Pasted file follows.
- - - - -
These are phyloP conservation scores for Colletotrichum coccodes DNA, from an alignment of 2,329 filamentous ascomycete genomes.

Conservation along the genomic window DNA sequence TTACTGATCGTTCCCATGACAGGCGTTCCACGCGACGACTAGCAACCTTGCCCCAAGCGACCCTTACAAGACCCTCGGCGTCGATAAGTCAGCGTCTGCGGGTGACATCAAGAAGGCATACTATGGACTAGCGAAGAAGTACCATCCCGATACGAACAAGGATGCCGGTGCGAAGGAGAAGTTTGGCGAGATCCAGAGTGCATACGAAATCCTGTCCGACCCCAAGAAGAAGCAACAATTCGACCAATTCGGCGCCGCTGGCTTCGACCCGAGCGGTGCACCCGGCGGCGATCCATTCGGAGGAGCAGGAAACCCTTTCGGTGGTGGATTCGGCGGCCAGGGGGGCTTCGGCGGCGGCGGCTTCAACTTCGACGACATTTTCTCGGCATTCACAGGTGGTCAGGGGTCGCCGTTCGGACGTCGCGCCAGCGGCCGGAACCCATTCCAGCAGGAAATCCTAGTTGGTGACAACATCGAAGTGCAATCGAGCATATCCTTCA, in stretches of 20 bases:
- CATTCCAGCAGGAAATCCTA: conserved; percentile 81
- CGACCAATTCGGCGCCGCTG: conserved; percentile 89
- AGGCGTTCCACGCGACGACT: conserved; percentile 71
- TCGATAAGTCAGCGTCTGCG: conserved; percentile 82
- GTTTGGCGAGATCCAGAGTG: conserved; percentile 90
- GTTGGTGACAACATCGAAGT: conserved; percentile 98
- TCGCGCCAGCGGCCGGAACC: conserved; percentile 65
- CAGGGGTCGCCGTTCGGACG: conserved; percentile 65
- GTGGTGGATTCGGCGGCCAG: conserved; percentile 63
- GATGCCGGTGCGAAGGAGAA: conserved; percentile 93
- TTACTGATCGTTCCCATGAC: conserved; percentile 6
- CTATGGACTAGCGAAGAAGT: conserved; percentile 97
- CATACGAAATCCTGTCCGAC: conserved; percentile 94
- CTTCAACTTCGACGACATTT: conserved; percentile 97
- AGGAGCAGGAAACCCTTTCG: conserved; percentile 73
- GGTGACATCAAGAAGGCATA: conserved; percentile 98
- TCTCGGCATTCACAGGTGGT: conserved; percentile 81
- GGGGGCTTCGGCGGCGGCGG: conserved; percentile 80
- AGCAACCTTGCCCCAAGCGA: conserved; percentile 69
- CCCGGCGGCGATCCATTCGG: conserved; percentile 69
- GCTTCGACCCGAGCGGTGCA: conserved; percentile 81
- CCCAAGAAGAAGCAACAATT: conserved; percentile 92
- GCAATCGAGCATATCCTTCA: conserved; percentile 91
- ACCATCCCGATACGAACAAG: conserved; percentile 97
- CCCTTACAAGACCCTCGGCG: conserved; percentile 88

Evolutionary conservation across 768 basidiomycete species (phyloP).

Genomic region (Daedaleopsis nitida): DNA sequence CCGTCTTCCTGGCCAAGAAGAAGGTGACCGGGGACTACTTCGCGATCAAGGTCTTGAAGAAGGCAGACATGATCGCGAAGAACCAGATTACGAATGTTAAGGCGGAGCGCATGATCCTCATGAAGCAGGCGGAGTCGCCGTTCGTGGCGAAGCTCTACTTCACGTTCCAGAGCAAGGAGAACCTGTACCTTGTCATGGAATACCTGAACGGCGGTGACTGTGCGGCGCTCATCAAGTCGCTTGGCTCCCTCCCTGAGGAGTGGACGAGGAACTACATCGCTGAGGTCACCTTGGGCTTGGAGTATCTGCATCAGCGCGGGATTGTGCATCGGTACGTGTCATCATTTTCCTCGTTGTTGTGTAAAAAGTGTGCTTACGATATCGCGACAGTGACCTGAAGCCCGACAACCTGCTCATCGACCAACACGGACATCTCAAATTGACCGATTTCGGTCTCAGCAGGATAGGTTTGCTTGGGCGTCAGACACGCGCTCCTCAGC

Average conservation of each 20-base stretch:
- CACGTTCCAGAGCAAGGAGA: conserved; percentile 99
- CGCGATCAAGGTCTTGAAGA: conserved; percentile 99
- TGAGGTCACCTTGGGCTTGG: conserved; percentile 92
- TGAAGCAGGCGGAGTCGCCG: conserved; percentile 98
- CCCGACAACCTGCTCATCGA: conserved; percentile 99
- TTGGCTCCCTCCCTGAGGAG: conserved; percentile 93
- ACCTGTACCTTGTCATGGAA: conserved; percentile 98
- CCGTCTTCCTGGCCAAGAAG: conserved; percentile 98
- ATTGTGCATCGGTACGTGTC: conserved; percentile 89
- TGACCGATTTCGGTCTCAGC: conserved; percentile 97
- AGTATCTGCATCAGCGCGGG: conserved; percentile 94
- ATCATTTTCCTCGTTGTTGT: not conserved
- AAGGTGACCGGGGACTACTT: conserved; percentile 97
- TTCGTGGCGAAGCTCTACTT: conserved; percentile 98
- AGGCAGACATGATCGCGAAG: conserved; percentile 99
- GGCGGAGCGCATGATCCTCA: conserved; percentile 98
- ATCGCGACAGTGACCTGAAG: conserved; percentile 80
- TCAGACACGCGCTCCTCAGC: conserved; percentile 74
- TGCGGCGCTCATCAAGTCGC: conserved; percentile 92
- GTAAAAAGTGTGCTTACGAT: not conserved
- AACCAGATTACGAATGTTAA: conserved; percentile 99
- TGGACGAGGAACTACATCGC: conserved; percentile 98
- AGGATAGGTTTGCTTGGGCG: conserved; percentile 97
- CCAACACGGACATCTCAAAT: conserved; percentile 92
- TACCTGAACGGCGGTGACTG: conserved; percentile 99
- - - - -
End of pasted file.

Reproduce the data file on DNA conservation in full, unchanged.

These are phyloP conservation scores for Colletotrichum coccodes DNA, from an alignment of 2,329 filamentous ascomycete genomes.

Conservation along the genomic window DNA sequence TTACTGATCGTTCCCATGACAGGCGTTCCACGCGACGACTAGCAACCTTGCCCCAAGCGACCCTTACAAGACCCTCGGCGTCGATAAGTCAGCGTCTGCGGGTGACATCAAGAAGGCATACTATGGACTAGCGAAGAAGTACCATCCCGATACGAACAAGGATGCCGGTGCGAAGGAGAAGTTTGGCGAGATCCAGAGTGCATACGAAATCCTGTCCGACCCCAAGAAGAAGCAACAATTCGACCAATTCGGCGCCGCTGGCTTCGACCCGAGCGGTGCACCCGGCGGCGATCCATTCGGAGGAGCAGGAAACCCTTTCGGTGGTGGATTCGGCGGCCAGGGGGGCTTCGGCGGCGGCGGCTTCAACTTCGACGACATTTTCTCGGCATTCACAGGTGGTCAGGGGTCGCCGTTCGGACGTCGCGCCAGCGGCCGGAACCCATTCCAGCAGGAAATCCTAGTTGGTGACAACATCGAAGTGCAATCGAGCATATCCTTCA, in stretches of 20 bases:
- CATTCCAGCAGGAAATCCTA: conserved; percentile 81
- CGACCAATTCGGCGCCGCTG: conserved; percentile 89
- AGGCGTTCCACGCGACGACT: conserved; percentile 71
- TCGATAAGTCAGCGTCTGCG: conserved; percentile 82
- GTTTGGCGAGATCCAGAGTG: conserved; percentile 90
- GTTGGTGACAACATCGAAGT: conserved; percentile 98
- TCGCGCCAGCGGCCGGAACC: conserved; percentile 65
- CAGGGGTCGCCGTTCGGACG: conserved; percentile 65
- GTGGTGGATTCGGCGGCCAG: conserved; percentile 63
- GATGCCGGTGCGAAGGAGAA: conserved; percentile 93
- TTACTGATCGTTCCCATGAC: conserved; percentile 6
- CTATGGACTAGCGAAGAAGT: conserved; percentile 97
- CATACGAAATCCTGTCCGAC: conserved; percentile 94
- CTTCAACTTCGACGACATTT: conserved; percentile 97
- AGGAGCAGGAAACCCTTTCG: conserved; percentile 73
- GGTGACATCAAGAAGGCATA: conserved; percentile 98
- TCTCGGCATTCACAGGTGGT: conserved; percentile 81
- GGGGGCTTCGGCGGCGGCGG: conserved; percentile 80
- AGCAACCTTGCCCCAAGCGA: conserved; percentile 69
- CCCGGCGGCGATCCATTCGG: conserved; percentile 69
- GCTTCGACCCGAGCGGTGCA: conserved; percentile 81
- CCCAAGAAGAAGCAACAATT: conserved; percentile 92
- GCAATCGAGCATATCCTTCA: conserved; percentile 91
- ACCATCCCGATACGAACAAG: conserved; percentile 97
- CCCTTACAAGACCCTCGGCG: conserved; percentile 88

Evolutionary conservation across 768 basidiomycete species (phyloP).

Genomic region (Daedaleopsis nitida): DNA sequence CCGTCTTCCTGGCCAAGAAGAAGGTGACCGGGGACTACTTCGCGATCAAGGTCTTGAAGAAGGCAGACATGATCGCGAAGAACCAGATTACGAATGTTAAGGCGGAGCGCATGATCCTCATGAAGCAGGCGGAGTCGCCGTTCGTGGCGAAGCTCTACTTCACGTTCCAGAGCAAGGAGAACCTGTACCTTGTCATGGAATACCTGAACGGCGGTGACTGTGCGGCGCTCATCAAGTCGCTTGGCTCCCTCCCTGAGGAGTGGACGAGGAACTACATCGCTGAGGTCACCTTGGGCTTGGAGTATCTGCATCAGCGCGGGATTGTGCATCGGTACGTGTCATCATTTTCCTCGTTGTTGTGTAAAAAGTGTGCTTACGATATCGCGACAGTGACCTGAAGCCCGACAACCTGCTCATCGACCAACACGGACATCTCAAATTGACCGATTTCGGTCTCAGCAGGATAGGTTTGCTTGGGCGTCAGACACGCGCTCCTCAGC

Average conservation of each 20-base stretch:
- CACGTTCCAGAGCAAGGAGA: conserved; percentile 99
- CGCGATCAAGGTCTTGAAGA: conserved; percentile 99
- TGAGGTCACCTTGGGCTTGG: conserved; percentile 92
- TGAAGCAGGCGGAGTCGCCG: conserved; percentile 98
- CCCGACAACCTGCTCATCGA: conserved; percentile 99
- TTGGCTCCCTCCCTGAGGAG: conserved; percentile 93
- ACCTGTACCTTGTCATGGAA: conserved; percentile 98
- CCGTCTTCCTGGCCAAGAAG: conserved; percentile 98
- ATTGTGCATCGGTACGTGTC: conserved; percentile 89
- TGACCGATTTCGGTCTCAGC: conserved; percentile 97
- AGTATCTGCATCAGCGCGGG: conserved; percentile 94
- ATCATTTTCCTCGTTGTTGT: not conserved
- AAGGTGACCGGGGACTACTT: conserved; percentile 97
- TTCGTGGCGAAGCTCTACTT: conserved; percentile 98
- AGGCAGACATGATCGCGAAG: conserved; percentile 99
- GGCGGAGCGCATGATCCTCA: conserved; percentile 98
- ATCGCGACAGTGACCTGAAG: conserved; percentile 80
- TCAGACACGCGCTCCTCAGC: conserved; percentile 74
- TGCGGCGCTCATCAAGTCGC: conserved; percentile 92
- GTAAAAAGTGTGCTTACGAT: not conserved
- AACCAGATTACGAATGTTAA: conserved; percentile 99
- TGGACGAGGAACTACATCGC: conserved; percentile 98
- AGGATAGGTTTGCTTGGGCG: conserved; percentile 97
- CCAACACGGACATCTCAAAT: conserved; percentile 92
- TACCTGAACGGCGGTGACTG: conserved; percentile 99